WVU Fracking Study Reccomendations

Morgantown Dominion Post
27 June 2014
By David Beard

The fracking study by three WVU researchers, titled “Practical measures for reducing the risk of environmental
contamination in shale energy production,” contains 10 recommendations:

*  On-site containment in  case of a well blowout or massive fluid leak.
*  Blowout preventers to bring any uncontrolled fluid release under control quickly.
*  Wellbore integrity pressure tests before fracking fluid injection.
*  Waste transportation plans as a required and enforceable component of the well ’s permit.
*  Solid waste characterization studies in order to identify inorganic, organic and radioactive contaminants.
*  Better training for regulatory and industry field inspectors to significantly improve the design and construction of storage pits and impoundments for liquid waste.
*  Air monitors and sound meters at sensitive locations, connected to a central monitoring station.
*  Route traffic away from residences where possible, use better wetting agents to reduce peak dust exposures, and stage traffic to reduce both diesel exhaust concentrations and noise.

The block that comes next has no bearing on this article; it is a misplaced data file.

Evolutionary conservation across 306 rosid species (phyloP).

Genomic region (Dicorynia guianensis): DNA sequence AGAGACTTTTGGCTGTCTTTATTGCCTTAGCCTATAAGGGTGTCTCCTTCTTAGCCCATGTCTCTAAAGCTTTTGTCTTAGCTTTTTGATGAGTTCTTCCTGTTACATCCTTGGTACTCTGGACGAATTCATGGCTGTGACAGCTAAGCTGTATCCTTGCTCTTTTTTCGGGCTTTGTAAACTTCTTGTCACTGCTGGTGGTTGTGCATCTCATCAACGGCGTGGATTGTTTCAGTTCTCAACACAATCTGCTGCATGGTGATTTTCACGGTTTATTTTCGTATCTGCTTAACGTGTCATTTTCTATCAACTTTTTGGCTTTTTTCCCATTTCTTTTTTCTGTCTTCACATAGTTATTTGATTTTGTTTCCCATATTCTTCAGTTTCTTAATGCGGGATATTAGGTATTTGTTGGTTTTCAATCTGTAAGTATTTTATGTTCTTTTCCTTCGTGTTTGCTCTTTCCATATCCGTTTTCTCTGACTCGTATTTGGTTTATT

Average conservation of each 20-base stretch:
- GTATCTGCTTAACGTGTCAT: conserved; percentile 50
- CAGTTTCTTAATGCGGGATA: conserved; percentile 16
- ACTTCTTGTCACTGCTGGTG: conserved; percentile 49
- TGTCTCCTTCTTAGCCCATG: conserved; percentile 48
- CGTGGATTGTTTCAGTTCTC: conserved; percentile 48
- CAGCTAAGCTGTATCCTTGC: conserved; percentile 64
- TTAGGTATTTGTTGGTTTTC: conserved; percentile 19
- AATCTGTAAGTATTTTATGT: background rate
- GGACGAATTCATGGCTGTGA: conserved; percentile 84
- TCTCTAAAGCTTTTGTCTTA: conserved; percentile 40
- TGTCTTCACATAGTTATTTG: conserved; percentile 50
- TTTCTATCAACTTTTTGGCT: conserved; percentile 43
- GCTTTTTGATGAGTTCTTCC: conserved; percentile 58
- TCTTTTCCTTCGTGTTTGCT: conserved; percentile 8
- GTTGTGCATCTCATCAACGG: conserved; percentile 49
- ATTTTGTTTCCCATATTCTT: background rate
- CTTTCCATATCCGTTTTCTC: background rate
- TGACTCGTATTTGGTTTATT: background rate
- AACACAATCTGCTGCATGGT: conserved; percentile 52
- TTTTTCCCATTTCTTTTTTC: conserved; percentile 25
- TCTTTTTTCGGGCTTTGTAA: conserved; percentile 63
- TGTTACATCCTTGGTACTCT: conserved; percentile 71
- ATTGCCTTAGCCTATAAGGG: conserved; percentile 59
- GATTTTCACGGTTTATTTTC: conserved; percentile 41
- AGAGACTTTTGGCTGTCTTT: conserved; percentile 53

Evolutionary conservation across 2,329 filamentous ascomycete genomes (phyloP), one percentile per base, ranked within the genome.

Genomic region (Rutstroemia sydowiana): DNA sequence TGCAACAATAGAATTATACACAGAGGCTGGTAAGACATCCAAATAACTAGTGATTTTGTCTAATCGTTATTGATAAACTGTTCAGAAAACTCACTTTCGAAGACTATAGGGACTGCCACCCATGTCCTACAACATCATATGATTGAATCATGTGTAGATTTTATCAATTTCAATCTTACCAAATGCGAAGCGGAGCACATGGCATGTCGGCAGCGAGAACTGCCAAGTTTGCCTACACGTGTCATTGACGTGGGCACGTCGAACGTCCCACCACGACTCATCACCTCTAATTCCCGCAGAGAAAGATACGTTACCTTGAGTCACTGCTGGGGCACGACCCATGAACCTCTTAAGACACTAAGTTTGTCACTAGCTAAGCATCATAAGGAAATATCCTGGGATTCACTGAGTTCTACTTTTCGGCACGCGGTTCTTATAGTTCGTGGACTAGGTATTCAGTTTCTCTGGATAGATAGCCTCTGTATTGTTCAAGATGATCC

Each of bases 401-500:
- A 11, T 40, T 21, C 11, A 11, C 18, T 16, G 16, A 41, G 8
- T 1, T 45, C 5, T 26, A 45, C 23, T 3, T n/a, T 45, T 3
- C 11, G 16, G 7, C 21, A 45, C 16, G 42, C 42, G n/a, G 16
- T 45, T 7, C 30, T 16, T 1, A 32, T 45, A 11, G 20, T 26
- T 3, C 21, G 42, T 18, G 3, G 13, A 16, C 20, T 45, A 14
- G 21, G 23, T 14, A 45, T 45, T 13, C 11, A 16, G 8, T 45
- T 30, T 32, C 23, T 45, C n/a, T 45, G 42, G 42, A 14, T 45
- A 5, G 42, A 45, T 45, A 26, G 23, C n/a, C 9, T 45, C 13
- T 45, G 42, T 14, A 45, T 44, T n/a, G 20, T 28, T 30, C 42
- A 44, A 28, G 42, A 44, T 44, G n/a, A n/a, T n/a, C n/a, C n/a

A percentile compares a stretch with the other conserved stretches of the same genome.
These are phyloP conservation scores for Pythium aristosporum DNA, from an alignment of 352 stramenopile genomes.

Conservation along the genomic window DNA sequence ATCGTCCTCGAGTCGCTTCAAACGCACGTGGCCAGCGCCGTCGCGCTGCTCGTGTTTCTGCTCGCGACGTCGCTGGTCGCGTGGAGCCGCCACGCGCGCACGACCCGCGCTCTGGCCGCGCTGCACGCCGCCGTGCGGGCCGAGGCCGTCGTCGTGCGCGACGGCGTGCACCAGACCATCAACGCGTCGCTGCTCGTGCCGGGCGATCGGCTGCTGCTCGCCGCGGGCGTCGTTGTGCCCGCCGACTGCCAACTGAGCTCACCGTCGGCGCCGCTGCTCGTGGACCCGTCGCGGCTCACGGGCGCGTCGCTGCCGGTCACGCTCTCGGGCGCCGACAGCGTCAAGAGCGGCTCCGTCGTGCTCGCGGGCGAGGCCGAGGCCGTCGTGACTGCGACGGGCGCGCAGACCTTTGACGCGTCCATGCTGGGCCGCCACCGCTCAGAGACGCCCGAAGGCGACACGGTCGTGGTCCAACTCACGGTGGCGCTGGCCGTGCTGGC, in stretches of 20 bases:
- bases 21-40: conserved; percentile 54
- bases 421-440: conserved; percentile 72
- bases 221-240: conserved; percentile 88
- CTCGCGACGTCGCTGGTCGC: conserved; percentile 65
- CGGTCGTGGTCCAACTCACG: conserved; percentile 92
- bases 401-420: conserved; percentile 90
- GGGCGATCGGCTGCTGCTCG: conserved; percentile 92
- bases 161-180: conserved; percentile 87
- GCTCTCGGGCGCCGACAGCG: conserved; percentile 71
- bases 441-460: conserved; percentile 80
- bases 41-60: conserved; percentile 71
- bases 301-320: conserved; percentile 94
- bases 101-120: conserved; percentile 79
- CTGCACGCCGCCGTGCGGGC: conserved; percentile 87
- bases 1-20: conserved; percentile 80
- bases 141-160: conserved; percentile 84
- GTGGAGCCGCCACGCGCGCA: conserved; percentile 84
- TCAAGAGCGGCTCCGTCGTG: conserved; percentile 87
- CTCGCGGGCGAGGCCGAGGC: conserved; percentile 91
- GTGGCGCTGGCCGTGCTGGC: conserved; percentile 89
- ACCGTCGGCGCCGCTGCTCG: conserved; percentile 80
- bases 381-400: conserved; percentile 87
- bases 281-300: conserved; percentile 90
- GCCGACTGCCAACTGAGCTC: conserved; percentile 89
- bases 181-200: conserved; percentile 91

*  Characterization of the source of airborne contaminants in order to effectively manage emissions.
*  Require placement of continuous monitoring instruments near sensitive locations for feedback and process control at drill sites for air, light and noise.

Co-author John Quaranta, assistant professor of environmental engineering at the Benjamin M. Statler College of Engineering and Mineral Resources, noted that the industry and regulatory agencies are already incorporating some of their recommendations.

“We’re seeing more inspection guidelines,” he said, “more training opportunities for regulatory personnel and industry field inspectors, and better emergency management protocols are being put i*  place. Our recommendations are already having an impact.”